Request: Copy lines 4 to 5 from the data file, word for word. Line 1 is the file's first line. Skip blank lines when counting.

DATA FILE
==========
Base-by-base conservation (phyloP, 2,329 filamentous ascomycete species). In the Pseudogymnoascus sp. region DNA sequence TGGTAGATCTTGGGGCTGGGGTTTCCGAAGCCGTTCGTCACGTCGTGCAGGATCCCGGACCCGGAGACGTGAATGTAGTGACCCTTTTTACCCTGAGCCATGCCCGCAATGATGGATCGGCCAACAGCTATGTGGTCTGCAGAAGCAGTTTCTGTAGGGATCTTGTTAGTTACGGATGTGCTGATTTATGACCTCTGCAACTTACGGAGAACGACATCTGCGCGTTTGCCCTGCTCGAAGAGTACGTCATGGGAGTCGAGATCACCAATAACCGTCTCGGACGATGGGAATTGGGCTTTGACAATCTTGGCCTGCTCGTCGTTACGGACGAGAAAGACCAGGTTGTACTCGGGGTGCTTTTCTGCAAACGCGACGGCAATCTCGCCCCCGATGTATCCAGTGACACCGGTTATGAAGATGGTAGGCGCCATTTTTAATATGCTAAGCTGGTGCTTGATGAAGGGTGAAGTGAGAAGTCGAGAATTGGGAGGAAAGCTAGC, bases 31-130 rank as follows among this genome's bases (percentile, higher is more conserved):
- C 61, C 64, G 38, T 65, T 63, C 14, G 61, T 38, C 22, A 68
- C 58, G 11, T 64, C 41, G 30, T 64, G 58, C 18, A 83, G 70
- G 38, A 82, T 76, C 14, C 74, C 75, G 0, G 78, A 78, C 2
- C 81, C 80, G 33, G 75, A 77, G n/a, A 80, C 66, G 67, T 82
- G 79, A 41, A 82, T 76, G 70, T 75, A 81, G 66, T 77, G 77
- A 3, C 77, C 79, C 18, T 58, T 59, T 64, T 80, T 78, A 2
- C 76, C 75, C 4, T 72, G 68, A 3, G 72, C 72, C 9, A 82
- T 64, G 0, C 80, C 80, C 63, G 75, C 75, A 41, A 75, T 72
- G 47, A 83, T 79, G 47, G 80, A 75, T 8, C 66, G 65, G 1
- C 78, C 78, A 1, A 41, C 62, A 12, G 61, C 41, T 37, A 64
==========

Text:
- G 38, A 82, T 76, C 14, C 74, C 75, G 0, G 78, A 78, C 2
- C 81, C 80, G 33, G 75, A 77, G n/a, A 80, C 66, G 67, T 82